• How to model the transition of the economy to a green growth pathway.

  • How to model the systemic impact of monetary and macroprudential policies, taking into account distributive effects.

The session is moderated by Stefano Battiston (UZH), coordinator of the projects SIMPOL and DOLFINS (main sponsor of this event). DOLFINS is a large consortium that has been delivering tools to integrate into traditional metrics of risk, crucial aspects of sustainable finance such as systemic risk and climate risk.

There are important developments in the EU and in Switzerland in terms of policy, financial regulation and business practice in relation to the alignment of financial portfolios to the climate targets. What are the implications for the climate-finance sector? We ask to Stan Dupre (2 Degrees Investing Initiative), coordinator of the SEI Metrics project, delivering methodologies to assess the alignment of investors portfolio to the 2C benchmark.

There are also important developments in the EU, and, more broadly, in the area of investments in green infrastructures and social innovation projects (the Junker Plan). What are the implications for social responsible investors and impact investing? We ask to Filippo Addarii (Plus Value) an expert of EU research in social innovation with in-depth knowledge of the inner working of EU policy.

In the backdrop of the aforementioned developments, a transition to a low-carbon economy could be in the making in the EU. However, until this scenario does not fully materialize, there is uncertainty about which pathway will be taken. This is a problem for business and in particular for the sustainable finance sector. What does standard economic theory have to offer to understand and manage this transition? Is traditional finance well suited to deliver sustainable finance metrics and models? What does the new research in economics and finance rooted in system thinking and complexity has to offer on this? We ask Carlo Jaeger (Global Climate Forum), coordinator of CoeGSS and former coordinator of many EU research projects aiming at providing policy insights.

There is growing interest among policy makers and economic analysts for alternative models able to account for characteristics of economic agents such as learning, interaction and asymmetry of information. Why is that? In particular, why is it important for the public and private financial sector to understand the role of technical change in economics and in the transition to a low-carbon pathway? We ask Giovanni Dosi (Sant’Anna School of Advanced Studies), coordinator of the ISIGrowth project, that delivers insights and tools to assess policies on innovation and economic growth.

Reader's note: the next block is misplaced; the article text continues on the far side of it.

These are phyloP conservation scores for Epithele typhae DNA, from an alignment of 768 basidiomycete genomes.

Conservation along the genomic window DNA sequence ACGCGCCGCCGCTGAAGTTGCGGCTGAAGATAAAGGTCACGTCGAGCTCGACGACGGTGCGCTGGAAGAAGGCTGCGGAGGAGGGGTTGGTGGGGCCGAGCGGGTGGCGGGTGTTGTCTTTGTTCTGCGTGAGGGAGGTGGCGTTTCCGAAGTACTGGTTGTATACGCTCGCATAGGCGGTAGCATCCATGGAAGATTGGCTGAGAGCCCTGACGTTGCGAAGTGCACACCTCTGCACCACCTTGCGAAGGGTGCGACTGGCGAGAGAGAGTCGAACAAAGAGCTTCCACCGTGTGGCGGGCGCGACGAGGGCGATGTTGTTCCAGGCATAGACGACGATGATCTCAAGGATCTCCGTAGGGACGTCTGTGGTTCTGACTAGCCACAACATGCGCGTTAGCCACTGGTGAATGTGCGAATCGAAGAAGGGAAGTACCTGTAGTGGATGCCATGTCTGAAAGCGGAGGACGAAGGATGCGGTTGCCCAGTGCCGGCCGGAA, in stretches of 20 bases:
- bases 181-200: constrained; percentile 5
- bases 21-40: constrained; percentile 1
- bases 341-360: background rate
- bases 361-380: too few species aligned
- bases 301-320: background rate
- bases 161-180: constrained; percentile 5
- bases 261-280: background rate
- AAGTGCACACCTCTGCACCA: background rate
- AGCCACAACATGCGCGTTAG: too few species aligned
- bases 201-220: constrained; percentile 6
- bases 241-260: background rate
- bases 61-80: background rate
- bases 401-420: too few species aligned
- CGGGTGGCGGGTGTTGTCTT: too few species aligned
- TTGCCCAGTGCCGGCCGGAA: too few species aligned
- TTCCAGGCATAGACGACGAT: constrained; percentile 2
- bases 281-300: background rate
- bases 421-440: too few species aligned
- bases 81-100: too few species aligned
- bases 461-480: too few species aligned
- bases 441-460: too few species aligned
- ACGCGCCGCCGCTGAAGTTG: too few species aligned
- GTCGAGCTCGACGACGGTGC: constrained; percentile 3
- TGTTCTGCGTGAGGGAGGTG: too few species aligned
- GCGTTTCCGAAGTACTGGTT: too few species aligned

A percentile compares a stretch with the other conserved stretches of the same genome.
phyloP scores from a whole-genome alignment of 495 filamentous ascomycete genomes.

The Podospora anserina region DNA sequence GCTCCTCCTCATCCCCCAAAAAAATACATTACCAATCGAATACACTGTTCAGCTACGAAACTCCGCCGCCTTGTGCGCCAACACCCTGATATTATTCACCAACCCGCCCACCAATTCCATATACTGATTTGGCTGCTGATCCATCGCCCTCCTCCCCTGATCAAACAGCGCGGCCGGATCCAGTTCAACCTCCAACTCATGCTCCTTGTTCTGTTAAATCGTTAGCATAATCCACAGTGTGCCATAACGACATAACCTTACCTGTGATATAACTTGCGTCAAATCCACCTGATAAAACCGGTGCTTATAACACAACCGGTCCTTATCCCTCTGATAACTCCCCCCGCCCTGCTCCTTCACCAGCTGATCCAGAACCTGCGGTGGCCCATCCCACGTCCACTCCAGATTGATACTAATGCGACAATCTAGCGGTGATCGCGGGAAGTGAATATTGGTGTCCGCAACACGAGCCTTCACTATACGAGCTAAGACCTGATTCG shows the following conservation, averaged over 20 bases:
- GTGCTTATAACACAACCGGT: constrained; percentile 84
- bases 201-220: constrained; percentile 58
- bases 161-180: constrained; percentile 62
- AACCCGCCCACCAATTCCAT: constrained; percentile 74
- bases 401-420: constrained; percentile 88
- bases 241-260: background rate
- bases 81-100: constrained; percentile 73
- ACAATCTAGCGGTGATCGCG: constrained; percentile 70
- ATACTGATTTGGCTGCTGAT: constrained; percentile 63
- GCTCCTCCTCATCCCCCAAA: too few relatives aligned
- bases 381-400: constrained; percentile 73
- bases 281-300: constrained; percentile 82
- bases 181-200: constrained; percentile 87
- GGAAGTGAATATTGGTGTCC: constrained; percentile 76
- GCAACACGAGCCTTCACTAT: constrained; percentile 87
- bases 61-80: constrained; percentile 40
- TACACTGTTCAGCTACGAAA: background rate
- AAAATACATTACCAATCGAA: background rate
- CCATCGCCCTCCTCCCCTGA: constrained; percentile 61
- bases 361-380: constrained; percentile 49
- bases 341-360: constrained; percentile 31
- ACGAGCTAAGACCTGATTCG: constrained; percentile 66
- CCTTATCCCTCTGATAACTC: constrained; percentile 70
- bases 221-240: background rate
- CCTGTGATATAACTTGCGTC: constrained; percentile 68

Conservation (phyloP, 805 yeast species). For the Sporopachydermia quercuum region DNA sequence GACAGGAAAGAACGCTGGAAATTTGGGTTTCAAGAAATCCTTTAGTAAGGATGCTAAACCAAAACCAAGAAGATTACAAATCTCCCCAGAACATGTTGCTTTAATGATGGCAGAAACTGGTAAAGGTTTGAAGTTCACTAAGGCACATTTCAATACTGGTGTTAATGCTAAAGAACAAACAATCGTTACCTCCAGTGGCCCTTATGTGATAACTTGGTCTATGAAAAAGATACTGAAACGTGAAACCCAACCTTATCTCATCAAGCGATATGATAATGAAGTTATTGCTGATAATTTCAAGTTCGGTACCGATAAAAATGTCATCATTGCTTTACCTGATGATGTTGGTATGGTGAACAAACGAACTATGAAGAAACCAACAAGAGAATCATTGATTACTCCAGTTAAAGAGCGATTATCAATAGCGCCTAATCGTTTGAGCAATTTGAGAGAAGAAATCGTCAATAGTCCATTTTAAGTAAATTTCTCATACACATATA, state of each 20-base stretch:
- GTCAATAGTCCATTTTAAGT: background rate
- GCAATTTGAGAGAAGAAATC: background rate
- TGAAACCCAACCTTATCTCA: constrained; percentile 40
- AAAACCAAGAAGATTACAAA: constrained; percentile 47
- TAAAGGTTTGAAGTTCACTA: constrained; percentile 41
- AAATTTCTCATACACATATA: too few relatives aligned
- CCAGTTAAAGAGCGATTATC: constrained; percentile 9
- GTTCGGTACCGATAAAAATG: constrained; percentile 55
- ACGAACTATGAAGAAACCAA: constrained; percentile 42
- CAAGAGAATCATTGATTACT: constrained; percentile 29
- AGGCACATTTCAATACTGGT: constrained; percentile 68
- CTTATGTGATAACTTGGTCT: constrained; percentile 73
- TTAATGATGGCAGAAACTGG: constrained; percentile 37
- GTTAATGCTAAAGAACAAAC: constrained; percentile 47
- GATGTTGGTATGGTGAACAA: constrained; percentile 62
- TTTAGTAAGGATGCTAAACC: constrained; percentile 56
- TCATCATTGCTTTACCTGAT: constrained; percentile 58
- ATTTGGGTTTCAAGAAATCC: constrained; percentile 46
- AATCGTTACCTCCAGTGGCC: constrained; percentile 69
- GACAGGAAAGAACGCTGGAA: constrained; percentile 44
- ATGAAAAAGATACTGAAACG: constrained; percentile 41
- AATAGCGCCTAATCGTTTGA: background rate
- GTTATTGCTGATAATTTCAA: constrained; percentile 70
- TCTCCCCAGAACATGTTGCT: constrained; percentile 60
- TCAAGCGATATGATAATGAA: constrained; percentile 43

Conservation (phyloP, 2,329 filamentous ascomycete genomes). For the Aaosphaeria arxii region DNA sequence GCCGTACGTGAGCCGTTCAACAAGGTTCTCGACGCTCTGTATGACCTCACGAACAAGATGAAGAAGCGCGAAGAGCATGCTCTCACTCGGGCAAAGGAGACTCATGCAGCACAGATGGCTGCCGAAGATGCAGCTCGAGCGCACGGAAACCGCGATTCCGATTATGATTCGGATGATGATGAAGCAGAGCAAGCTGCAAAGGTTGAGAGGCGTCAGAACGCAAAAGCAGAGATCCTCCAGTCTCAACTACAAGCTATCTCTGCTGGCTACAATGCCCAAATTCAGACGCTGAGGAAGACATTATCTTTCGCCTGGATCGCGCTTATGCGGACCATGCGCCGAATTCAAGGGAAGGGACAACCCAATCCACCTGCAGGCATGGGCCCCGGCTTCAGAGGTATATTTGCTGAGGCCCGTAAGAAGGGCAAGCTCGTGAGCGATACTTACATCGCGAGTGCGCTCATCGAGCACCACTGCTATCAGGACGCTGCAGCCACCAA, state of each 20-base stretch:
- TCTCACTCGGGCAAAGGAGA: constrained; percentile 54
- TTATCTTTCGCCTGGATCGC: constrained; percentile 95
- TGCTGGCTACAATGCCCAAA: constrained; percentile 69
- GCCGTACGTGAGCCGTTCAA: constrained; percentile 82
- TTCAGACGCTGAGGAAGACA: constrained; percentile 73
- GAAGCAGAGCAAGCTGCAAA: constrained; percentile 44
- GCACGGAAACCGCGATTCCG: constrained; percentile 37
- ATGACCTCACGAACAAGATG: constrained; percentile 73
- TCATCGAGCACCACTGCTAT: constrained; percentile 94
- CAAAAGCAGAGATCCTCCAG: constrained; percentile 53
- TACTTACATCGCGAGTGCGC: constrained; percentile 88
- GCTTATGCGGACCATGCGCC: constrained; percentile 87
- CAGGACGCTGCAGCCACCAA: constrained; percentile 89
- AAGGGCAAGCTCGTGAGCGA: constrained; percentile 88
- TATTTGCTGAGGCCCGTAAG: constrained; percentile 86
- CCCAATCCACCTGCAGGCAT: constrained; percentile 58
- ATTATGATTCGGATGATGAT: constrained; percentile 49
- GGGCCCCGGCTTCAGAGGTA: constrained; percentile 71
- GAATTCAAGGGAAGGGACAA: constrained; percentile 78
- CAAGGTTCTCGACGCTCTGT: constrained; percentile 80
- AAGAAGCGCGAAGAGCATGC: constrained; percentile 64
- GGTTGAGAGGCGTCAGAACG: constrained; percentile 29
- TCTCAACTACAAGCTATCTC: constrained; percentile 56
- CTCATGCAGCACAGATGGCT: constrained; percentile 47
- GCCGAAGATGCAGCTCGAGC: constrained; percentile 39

Progress towards sustainability requires that the economy to be more local and more circular. Much of the low-carbon transformation will entail a digital transformation of many economic activities, in particular in the cities. Indeed, many of these developments will change the way how people live and work in the cities. Finance will have a crucial role to play. What kind of research do we need to manage this transformation? We will hear from Guido Caldarelli (IMT Lucca), former coordinator of several research projects on complexity and systemic risk, leader of the FET Flagship initiative Data4Society.

Further, we discuss with all the panelists the following points.

The ability to explore solutions and transfer knowledge is a precious public good that all actors in sustainable finance will benefit from. Currently, this is not well understood by national politics. Moreover, traditional research in finance departments has often a too narrow vision of sustainability and lacks the conceptual framework needed for the discipline to progress. In contrast, there is need for interdisciplinary, innovative, out of the box research, willing to deal with complexity of reality and incomplete data.

The following questions arise: In order for the Sustainable Finance sector to develop in a sustainable way, what kind of research do we need and why? Why do we need public and independent research on Sustainable Finance? Is traditional finance well suited to deliver sustainable finance metrics and models? Why do we need to see the classification of sustainable assets as a dynamic process, co-designed with the input of all scientific disciplines related to sustainability? What could it be the benefit of a EU-level data infrastructure on Sustainable Finance?

The SIMPOL Project is currently funded by the H2020 European grant DOLFINS (no. 640772) in the Global Systems Science area of the Future Emerging Technologies program.